Deco Japan introduces Japanese art in the art deco style through nearly two hundred works of metal, ceramics, lacquer, glass, furniture, textiles, painting, prints, and graphic design. While exhibiting spectacular craftsmanship and sophisticated design, these works convey the complex social and cultural tensions in Japan during the Taisho and early Showa epochs (1912-1945). Including essays by an international team of a dozen scholars, this book investigates how Japanese deco signaled the nation's unique history and cosmopolitanism.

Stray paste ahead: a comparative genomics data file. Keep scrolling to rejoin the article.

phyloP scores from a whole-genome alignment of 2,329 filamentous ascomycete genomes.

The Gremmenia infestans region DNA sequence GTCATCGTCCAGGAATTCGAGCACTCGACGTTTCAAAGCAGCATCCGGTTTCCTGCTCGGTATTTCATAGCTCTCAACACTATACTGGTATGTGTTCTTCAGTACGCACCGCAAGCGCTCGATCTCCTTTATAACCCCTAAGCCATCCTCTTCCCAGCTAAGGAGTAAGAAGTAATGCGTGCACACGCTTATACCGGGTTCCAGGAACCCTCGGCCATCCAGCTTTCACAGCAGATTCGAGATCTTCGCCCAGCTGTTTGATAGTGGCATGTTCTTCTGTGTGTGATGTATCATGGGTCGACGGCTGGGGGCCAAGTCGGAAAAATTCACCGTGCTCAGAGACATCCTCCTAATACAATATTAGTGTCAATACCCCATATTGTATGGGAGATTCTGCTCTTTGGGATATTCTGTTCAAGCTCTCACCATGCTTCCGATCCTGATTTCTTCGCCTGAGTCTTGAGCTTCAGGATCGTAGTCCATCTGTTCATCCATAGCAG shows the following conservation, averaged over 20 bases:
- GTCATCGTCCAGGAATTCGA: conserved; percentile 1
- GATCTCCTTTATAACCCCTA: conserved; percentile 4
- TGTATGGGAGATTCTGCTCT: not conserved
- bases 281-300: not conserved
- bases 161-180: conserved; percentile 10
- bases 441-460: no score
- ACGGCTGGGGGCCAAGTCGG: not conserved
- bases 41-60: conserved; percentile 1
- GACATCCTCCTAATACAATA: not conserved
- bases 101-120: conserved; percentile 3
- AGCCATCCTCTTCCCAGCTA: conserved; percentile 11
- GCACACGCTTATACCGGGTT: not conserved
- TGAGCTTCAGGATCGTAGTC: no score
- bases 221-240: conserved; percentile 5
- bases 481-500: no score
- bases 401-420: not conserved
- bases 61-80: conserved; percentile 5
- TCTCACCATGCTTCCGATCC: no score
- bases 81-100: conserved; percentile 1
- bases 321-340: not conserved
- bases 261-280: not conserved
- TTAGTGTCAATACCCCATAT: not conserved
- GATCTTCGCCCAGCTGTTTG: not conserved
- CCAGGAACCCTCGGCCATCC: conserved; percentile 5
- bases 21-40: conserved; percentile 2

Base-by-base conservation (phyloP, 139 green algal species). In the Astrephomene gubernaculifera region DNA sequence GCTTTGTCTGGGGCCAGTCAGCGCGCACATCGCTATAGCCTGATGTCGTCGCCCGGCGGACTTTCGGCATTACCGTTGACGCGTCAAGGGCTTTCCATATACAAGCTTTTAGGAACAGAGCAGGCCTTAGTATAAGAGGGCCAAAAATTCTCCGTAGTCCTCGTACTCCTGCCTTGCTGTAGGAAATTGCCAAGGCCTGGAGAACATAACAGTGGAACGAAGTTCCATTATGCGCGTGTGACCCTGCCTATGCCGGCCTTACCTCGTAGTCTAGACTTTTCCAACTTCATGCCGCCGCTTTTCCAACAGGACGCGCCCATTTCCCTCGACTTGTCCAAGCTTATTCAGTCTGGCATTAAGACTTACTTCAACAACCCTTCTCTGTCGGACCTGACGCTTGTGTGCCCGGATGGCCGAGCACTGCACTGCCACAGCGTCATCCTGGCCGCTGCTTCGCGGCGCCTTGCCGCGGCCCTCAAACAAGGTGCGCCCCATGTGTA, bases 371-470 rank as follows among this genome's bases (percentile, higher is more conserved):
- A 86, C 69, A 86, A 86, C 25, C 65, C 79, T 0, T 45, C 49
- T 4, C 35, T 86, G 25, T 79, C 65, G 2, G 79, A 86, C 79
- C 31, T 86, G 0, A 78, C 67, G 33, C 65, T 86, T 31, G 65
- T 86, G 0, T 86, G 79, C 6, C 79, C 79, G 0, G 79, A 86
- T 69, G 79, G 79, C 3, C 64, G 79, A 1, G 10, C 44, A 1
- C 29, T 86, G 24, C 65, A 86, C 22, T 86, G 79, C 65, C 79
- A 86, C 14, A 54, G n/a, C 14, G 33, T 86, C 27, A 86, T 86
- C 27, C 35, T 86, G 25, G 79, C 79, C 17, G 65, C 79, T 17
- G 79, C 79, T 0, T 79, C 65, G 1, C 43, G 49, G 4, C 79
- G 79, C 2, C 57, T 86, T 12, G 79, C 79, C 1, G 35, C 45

The era's diverse vitality is expressed in its most ubiquitous subjects--the moga, or modern girl, the emblem of contemporary urban chic, and nationalist icons including dragons, phoenixes, and heavenly lions. Signaling the expanding realms of artistic creation and consumption, the objects here range from fine art objects made to impress the public at national art exhibitions to goods mass produced for the modern home.